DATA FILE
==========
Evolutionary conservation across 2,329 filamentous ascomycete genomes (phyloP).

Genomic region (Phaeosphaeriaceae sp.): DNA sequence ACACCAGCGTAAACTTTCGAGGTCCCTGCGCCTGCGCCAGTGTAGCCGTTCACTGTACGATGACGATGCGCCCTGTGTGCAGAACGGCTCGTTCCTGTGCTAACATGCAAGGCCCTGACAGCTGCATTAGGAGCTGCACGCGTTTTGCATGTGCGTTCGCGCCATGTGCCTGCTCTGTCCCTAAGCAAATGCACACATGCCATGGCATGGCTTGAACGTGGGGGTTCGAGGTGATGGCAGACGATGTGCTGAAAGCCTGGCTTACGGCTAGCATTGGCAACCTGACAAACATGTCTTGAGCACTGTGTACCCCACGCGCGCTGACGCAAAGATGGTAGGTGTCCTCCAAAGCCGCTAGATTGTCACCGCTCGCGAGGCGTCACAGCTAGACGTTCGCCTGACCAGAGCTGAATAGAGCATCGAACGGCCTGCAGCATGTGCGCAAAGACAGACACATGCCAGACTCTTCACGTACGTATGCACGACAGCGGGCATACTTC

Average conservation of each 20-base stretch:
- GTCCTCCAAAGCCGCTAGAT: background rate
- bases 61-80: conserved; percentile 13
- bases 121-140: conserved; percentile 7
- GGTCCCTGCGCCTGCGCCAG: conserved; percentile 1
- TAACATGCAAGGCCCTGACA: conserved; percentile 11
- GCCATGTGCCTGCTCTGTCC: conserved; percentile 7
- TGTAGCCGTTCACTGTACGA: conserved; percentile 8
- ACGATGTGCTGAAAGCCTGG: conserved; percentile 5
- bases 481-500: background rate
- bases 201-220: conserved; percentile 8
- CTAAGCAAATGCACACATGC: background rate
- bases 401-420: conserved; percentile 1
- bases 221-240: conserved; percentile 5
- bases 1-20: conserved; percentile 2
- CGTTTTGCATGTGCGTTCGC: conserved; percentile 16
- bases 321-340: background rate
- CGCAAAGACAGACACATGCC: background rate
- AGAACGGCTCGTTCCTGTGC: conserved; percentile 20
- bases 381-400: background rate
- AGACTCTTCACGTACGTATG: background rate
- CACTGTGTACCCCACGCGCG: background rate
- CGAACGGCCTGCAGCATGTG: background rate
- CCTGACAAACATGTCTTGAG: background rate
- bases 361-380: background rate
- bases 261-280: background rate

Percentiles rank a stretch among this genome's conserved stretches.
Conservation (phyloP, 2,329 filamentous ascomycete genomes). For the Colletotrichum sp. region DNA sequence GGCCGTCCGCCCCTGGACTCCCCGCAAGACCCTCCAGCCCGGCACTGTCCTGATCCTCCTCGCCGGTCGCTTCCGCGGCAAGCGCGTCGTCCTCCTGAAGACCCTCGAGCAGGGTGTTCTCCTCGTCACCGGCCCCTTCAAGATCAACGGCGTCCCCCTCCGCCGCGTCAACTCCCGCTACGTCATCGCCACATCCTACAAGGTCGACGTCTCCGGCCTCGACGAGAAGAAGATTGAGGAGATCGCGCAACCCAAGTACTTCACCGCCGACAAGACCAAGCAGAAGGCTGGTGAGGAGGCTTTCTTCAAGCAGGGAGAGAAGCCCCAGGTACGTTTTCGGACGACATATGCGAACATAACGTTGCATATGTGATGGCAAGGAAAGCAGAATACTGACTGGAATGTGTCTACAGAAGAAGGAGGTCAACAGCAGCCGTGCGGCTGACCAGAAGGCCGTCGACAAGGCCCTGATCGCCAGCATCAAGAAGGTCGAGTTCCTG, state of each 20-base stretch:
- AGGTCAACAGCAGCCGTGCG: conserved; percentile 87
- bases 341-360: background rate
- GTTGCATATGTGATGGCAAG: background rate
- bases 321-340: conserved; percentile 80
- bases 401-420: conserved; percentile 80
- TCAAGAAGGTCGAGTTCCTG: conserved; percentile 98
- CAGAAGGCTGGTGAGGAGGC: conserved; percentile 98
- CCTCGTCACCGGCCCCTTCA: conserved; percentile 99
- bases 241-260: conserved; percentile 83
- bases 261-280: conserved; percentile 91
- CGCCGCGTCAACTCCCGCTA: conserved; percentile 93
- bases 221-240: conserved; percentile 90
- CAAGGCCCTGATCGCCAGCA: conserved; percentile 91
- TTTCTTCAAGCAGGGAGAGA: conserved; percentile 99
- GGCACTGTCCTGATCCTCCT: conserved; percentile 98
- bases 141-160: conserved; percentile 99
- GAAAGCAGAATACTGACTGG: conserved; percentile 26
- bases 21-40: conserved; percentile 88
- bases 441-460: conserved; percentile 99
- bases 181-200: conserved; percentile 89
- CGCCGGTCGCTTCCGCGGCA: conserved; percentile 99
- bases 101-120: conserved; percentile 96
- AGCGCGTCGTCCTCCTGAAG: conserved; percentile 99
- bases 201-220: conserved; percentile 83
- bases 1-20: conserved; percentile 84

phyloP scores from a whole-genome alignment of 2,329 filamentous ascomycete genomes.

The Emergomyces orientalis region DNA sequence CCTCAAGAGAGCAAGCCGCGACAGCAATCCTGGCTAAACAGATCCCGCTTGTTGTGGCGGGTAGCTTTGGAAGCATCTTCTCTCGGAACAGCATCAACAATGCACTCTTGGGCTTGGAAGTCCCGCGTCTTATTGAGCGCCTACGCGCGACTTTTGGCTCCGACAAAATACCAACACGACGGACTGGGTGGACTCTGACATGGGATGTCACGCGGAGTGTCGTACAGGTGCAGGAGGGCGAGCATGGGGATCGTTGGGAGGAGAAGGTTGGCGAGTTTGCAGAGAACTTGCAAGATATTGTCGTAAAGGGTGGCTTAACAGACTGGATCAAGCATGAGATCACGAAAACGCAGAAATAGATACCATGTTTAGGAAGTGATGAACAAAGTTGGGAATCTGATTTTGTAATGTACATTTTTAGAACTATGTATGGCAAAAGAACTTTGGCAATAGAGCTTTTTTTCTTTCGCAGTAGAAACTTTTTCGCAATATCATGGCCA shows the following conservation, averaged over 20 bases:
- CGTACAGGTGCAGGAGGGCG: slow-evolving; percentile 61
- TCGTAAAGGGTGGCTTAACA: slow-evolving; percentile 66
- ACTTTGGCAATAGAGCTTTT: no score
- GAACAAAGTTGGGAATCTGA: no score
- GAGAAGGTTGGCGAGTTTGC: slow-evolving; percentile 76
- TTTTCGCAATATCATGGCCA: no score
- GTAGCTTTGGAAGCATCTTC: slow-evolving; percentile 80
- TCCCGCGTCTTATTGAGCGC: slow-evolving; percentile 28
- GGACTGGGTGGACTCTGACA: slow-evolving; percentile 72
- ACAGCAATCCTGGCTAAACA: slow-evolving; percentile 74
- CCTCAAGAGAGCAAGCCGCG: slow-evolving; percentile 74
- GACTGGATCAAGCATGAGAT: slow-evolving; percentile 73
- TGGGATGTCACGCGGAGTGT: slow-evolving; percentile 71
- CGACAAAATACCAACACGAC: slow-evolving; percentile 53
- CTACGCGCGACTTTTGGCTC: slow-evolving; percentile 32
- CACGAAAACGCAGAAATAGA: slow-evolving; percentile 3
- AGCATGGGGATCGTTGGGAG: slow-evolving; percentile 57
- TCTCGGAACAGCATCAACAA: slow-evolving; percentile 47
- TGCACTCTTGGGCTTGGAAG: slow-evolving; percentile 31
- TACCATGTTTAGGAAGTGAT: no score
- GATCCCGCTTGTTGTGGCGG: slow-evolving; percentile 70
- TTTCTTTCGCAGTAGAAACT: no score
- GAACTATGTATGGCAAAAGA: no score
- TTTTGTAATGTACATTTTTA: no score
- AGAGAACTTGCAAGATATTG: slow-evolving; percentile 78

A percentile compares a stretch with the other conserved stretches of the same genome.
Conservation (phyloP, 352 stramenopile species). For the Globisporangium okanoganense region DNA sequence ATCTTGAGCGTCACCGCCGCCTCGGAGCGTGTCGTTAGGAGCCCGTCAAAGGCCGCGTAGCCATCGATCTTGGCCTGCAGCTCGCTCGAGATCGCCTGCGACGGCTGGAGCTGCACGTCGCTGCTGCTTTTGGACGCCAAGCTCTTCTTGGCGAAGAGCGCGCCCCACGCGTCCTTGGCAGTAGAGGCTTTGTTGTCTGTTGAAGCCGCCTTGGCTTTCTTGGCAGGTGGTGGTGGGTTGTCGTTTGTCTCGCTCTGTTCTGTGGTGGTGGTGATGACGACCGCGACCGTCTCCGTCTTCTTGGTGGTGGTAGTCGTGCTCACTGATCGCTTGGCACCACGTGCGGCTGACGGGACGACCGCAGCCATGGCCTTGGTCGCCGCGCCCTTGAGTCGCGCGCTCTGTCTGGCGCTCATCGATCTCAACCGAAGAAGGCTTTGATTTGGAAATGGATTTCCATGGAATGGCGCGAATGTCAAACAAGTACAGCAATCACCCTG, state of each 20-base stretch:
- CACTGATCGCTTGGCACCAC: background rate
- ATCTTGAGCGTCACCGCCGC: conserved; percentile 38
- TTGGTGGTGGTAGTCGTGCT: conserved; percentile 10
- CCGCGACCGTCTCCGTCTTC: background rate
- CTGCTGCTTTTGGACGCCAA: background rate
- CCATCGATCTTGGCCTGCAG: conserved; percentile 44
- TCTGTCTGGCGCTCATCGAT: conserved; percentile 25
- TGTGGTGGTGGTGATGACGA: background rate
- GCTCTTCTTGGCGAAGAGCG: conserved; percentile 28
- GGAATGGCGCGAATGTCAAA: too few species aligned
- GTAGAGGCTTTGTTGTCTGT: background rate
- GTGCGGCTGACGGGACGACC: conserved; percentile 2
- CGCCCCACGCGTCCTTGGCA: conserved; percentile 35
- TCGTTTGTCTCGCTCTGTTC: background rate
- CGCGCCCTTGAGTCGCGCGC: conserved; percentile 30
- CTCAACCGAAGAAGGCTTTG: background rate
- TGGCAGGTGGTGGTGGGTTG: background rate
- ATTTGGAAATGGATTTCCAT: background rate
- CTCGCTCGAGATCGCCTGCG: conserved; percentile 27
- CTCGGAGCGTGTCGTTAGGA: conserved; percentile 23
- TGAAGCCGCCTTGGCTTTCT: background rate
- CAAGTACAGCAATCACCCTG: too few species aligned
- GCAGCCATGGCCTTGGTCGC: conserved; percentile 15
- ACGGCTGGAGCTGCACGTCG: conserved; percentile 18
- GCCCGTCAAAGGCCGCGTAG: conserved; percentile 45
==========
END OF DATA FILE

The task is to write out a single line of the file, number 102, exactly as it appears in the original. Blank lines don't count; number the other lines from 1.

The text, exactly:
- ATTTGGAAATGGATTTCCAT: background rate